Many field observations have led to speculation on the role of piping in embankment failures, landslides, and gully erosion. However, there has not been a consensus on the subsurface flow and erosion processes involved, and inconsistent use of terms have exacerbated the problem. One such piping process that has been the focus in numerous field observations, but with very limited mechanistic experimental work, is flow through a discrete macropore or soil pipe. Questions exist as to the conditions under which preferential flow through soil pipes results in internal erosion, stabilizes hillslopes by acting as drains, destabilizes hillslopes via pore-pressure buildups, and results in gully formation or reformation of filled-in ephemeral gullies. The objectives of this article are to review discrepancies in terminology in order to represent the piping processes better, to highlight past experimental work on the specific processes of soil pipeflow and internal erosion, and to assess the state-of-the-art modeling of pipeflow and internal erosion. The studies reviewed include those that examined the process of slope stability as affected by the clogging of soil pipes, the process of gullies forming due to mass failures caused by flow into discontinuous soil pipes, and the process of gully initiation by tunnel collapse due to pipes enlarging by internal erosion. In some of these studies, the soil pipes were simulated with perforated tubes placed in the soil, while in others the soil pipes were formed from the soil itself. Analytical solutions of the excess shear stress equation have been applied to experimental data of internal erosion of soil pipes to calculate critical shear stress and erodibility properties of soils. The most common numerical models for pipeflow have been based on Richards' equation, with the soil pipe treated as a highly conductive porous medium instead of a void. Incorporating internal erosion into such models has proven complicated due to enlargement of the pipe with time, turbulent flow, and episodic clogging of soil pipes. These studies and modeling approaches are described, and gaps in our understanding of pipeflow and internal erosion processes and our ability to model these processes are identified, along with recommendations for future research.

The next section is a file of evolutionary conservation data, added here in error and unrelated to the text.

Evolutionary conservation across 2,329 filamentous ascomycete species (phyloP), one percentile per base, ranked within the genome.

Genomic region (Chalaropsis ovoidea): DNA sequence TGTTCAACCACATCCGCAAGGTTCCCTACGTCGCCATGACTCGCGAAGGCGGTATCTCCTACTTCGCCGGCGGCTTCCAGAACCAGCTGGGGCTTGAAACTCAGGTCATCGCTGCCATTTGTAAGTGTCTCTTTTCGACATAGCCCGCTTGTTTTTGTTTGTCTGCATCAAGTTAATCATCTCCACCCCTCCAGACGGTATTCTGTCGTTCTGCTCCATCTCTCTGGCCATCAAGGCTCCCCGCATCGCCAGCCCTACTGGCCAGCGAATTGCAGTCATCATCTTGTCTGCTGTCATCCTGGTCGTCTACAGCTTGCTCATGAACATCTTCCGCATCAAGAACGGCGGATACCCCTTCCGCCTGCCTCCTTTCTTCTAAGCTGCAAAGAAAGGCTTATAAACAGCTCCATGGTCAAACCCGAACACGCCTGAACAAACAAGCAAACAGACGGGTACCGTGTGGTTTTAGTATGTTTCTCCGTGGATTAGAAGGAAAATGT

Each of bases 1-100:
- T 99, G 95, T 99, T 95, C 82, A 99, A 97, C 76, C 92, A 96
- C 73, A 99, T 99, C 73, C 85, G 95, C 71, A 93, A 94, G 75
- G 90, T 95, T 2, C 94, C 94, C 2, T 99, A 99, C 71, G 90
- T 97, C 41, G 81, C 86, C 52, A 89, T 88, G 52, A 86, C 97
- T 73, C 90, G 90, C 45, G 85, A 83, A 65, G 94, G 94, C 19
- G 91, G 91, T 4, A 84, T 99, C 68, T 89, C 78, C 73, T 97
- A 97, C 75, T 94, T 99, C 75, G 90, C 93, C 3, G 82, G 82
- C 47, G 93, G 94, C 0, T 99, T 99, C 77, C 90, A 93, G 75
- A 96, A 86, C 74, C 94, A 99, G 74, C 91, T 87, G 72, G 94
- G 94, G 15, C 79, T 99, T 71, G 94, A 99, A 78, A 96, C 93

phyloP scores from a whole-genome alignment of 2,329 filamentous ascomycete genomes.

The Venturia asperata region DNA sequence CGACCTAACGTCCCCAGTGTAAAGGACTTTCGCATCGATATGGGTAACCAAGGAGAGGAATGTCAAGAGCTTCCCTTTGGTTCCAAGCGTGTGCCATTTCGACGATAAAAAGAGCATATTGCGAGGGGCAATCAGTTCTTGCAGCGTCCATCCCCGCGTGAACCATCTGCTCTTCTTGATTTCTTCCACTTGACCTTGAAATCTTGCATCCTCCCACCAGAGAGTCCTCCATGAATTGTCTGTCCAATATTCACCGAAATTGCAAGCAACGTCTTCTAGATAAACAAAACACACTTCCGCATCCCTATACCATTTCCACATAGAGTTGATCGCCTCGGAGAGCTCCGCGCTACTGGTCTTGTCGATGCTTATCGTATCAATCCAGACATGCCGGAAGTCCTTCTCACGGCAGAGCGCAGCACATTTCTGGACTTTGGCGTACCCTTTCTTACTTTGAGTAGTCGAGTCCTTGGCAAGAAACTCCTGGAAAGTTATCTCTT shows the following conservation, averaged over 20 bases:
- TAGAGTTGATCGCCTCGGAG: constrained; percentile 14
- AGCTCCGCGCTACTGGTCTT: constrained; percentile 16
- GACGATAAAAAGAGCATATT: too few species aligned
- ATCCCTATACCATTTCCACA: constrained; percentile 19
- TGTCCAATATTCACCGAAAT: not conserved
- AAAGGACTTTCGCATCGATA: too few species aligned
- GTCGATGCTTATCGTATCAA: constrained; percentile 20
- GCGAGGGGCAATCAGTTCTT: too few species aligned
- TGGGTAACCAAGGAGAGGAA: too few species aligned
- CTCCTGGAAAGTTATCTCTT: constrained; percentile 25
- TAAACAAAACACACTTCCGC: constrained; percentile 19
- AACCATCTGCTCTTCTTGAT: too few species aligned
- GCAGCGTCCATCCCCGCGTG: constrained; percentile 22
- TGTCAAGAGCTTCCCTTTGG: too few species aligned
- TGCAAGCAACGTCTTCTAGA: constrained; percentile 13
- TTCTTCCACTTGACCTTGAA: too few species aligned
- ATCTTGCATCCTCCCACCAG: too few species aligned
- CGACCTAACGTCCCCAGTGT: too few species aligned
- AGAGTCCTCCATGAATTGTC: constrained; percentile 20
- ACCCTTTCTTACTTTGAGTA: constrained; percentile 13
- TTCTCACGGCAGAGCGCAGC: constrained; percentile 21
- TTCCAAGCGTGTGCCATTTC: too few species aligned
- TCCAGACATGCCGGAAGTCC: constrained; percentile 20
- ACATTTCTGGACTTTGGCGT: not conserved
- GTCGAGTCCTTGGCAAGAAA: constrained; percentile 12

|Original language||English (US)|
|Number of pages||14|
|Journal||Transactions of the ASABE|
|State||Published - Jun 10 2013|
- Ephemeral gully erosion
- Internal erosion
- Soil pipes